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Mathematical moments of wonder like Cantor's diagonal method
June 8, 2014 3:57 PM   Subscribe

I've been reading Godel, Escher, Bach and I want to find more mind-expanding concepts that give the sense of understanding some fundamental truth.

While I can't always follow the specifics of the mathematics in GEB I have experienced some jaw-dropping moments of understanding, e.g. when Cantor's diagonal argument clicked into place. I want to find more mind-bending mathematical concepts like this, explained in a way that I as a non-specialist can understand (even if there is some work required). Books / websites / anything else welcome. Thanks in advance!
posted by StephenF to Science & Nature (14 answers total) 45 users marked this as a favorite
 
Perhaps Proofs from the Book.
posted by hoyland at 4:00 PM on June 8


The Mind's I
posted by Sal and Richard at 4:37 PM on June 8 [3 favorites]


GEB is one of my favorite books, and one of the few I've read three times (not a big re-reader). I didn't get it the first time, but had the experience you describe on the second.
A book that also did this for me is Umberto Eco's Kant and the Platypus. the first chapter is puzzling and daunting, but do not be discouraged, from the second chapter onward Eco lays stone upon stone to a path of understanding how we define and categorize information. it bears on how we communicate, how we learn, and how we gain understanding of things we've never encountered before. it's great stuff.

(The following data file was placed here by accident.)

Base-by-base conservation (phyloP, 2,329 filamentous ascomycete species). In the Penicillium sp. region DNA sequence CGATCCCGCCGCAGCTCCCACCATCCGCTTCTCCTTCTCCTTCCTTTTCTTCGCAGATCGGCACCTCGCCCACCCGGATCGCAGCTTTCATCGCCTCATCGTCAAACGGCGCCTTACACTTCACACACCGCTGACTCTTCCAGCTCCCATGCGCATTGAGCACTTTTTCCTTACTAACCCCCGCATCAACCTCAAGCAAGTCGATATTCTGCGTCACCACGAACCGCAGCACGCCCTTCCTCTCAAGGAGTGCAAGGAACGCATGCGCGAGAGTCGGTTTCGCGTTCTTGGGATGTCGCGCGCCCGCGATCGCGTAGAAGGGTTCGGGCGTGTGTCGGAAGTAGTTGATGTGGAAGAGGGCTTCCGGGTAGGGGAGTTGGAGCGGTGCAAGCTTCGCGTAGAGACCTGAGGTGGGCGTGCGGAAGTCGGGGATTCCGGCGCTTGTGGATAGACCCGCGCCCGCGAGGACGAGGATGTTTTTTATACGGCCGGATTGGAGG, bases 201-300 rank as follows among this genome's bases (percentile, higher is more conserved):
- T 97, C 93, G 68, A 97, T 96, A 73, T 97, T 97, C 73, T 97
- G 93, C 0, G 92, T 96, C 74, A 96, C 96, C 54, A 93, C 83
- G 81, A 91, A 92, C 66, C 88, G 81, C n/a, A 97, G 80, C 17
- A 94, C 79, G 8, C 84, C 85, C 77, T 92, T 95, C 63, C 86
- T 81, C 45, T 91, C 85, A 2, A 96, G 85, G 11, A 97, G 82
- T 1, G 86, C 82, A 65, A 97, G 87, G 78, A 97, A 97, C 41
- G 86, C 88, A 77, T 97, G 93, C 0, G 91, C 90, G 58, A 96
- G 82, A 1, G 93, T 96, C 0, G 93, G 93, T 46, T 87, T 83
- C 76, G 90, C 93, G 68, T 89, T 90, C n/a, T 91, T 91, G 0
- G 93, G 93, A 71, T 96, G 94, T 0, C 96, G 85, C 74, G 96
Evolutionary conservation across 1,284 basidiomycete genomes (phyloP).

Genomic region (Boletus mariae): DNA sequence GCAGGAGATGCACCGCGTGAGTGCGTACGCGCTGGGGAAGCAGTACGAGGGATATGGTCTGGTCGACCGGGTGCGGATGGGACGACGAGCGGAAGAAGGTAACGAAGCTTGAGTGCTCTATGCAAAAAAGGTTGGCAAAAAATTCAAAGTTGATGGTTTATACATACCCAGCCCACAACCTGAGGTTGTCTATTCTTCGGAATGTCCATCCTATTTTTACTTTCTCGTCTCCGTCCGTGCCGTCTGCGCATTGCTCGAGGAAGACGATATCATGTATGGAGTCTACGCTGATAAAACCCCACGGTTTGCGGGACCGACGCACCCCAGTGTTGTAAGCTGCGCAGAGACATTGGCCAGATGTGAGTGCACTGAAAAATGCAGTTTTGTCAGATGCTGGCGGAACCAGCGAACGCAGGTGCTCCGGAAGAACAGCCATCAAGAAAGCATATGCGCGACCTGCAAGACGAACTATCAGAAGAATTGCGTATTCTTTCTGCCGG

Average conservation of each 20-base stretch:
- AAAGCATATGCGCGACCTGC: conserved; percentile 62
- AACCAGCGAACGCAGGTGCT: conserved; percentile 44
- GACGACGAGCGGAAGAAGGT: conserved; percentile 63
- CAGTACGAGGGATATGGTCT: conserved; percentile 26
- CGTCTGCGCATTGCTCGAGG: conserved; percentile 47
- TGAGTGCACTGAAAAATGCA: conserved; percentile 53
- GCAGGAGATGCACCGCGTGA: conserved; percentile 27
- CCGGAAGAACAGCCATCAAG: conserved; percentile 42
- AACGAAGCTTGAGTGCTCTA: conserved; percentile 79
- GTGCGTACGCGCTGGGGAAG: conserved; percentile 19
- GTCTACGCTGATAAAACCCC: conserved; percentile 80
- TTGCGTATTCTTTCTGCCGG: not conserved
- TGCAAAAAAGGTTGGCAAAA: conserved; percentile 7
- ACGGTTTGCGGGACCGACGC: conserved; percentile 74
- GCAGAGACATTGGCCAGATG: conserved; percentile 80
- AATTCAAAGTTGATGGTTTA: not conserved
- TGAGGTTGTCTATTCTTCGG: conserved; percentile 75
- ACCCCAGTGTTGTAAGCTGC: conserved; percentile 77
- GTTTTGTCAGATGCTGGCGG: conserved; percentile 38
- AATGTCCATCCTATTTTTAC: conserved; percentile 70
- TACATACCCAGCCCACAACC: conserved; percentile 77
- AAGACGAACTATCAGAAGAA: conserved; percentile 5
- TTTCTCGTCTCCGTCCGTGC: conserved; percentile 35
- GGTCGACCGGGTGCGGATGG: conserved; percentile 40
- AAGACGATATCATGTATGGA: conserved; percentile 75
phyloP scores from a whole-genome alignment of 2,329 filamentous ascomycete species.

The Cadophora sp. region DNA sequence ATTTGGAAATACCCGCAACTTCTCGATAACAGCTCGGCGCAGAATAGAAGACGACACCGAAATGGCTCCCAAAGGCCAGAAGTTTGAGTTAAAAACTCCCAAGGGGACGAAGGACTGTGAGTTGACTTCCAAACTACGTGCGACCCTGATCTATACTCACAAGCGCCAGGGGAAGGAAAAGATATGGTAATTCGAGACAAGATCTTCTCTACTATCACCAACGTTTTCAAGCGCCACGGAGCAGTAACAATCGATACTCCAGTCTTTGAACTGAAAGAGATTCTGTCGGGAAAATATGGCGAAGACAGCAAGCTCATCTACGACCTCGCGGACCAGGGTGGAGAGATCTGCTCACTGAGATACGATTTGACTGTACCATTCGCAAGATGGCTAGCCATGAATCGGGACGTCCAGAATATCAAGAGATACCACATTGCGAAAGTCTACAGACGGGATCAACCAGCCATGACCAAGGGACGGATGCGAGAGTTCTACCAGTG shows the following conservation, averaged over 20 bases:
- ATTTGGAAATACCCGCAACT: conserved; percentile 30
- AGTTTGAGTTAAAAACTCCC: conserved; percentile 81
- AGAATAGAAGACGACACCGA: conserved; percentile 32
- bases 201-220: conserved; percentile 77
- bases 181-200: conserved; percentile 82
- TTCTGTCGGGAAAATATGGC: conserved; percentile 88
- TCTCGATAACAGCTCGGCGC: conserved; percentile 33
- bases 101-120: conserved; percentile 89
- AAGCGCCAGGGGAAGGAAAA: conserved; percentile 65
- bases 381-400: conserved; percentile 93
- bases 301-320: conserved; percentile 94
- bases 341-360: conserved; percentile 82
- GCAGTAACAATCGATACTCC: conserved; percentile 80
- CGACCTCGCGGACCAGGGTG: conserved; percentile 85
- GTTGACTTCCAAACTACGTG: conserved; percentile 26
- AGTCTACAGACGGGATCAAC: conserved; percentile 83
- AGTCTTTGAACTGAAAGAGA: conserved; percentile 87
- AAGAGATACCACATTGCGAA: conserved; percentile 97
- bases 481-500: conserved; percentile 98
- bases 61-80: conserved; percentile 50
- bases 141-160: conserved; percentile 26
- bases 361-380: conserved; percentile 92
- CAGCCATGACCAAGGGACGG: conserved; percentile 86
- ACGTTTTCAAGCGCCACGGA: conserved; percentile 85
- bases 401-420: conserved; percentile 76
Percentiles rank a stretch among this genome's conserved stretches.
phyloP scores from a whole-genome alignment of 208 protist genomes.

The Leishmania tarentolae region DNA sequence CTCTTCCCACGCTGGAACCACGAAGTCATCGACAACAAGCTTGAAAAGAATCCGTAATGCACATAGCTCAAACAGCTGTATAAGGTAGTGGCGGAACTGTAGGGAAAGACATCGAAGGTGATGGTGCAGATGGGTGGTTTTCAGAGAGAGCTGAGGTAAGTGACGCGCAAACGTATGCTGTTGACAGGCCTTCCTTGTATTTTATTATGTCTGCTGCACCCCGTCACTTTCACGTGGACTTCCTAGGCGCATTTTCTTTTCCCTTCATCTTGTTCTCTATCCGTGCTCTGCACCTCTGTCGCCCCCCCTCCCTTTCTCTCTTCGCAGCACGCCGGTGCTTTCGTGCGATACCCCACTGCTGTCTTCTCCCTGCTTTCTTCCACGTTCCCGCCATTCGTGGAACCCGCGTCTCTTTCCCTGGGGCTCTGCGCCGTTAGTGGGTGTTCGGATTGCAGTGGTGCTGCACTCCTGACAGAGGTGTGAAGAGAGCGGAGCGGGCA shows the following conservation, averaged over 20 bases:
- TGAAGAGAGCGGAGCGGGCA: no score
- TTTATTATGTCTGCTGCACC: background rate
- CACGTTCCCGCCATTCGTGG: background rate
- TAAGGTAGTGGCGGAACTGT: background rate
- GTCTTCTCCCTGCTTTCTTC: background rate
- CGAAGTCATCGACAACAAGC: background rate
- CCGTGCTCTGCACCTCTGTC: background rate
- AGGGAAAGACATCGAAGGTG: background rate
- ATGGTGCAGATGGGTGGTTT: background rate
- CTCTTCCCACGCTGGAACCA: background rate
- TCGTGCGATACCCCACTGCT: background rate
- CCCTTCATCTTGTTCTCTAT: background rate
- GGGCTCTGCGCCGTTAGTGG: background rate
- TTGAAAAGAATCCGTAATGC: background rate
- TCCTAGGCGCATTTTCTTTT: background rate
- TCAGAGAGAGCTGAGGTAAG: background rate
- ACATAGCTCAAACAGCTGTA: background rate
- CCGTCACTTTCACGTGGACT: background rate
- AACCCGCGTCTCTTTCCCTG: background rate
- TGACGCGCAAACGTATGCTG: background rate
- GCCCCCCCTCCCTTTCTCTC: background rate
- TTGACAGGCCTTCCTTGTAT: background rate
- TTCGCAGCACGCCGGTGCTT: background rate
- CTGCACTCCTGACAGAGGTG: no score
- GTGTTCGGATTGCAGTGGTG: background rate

I may have read one of his books on semiotics prior to this, but IIRC it is not necessary to understanding KatP.
posted by OHenryPacey at 5:09 PM on June 8 [1 favorite]


Everything and More: A Compact History of Infinty by David Foster Wallace, which is more or less all about Cantor. I haven't read GEB, so I'm not sure how much overlap there is in the material.
posted by BrashTech at 5:47 PM on June 8


I Am a Strange Loop and Metamagical Themas, also by Douglas Hofstadter.
posted by ostranenie at 5:57 PM on June 8


Asimov wrote some non-fiction on math, I remember first learning about Euclid's fifth postulate from him. I don't remember any specific math-related collections of his, but they probably exist.
posted by vasi at 7:10 PM on June 8


Understanding the Monte Carlo algorithm for approximating pi was a "lightbulb" moment for me.
posted by edguardo at 8:49 PM on June 8


Martin Gardner's books. Raymond Smullyan's books. Vi Hart's videos. Rudy Rucker's nonfiction.
posted by Schmucko at 10:30 PM on June 8 [2 favorites]


Thanks all!
posted by StephenF at 1:10 AM on June 9


"The Origin of Consciousness in the Breakdown of the Bicameral Mind," Julian Jaynes. Not math, but original thinking.
posted by fivesavagepalms at 6:54 AM on June 9 [1 favorite]


There are a couple of books in the series Proofs Without Words that show interesting geometrics proofs. If you google that term you'll also find some other links and images on that theme.
posted by stp123 at 8:59 AM on June 9 [1 favorite]


A Thousand Plateaus, by Gilles Deleuze and Felix Guattari...
posted by Joseph Gurl at 8:49 PM on June 9


The Turing Omnibus covers 66 different computer-sciency topics with a few pages per topic -- some of the same stuff covered in GEB, though more succinctly (perhaps overly so) and with less flowery prose. Most of it pretty fundamental, though.
posted by RobotVoodooPower at 4:42 PM on June 13


Also: Who Can Name the Bigger Number?
posted by RobotVoodooPower at 4:52 PM on June 13 [1 favorite]


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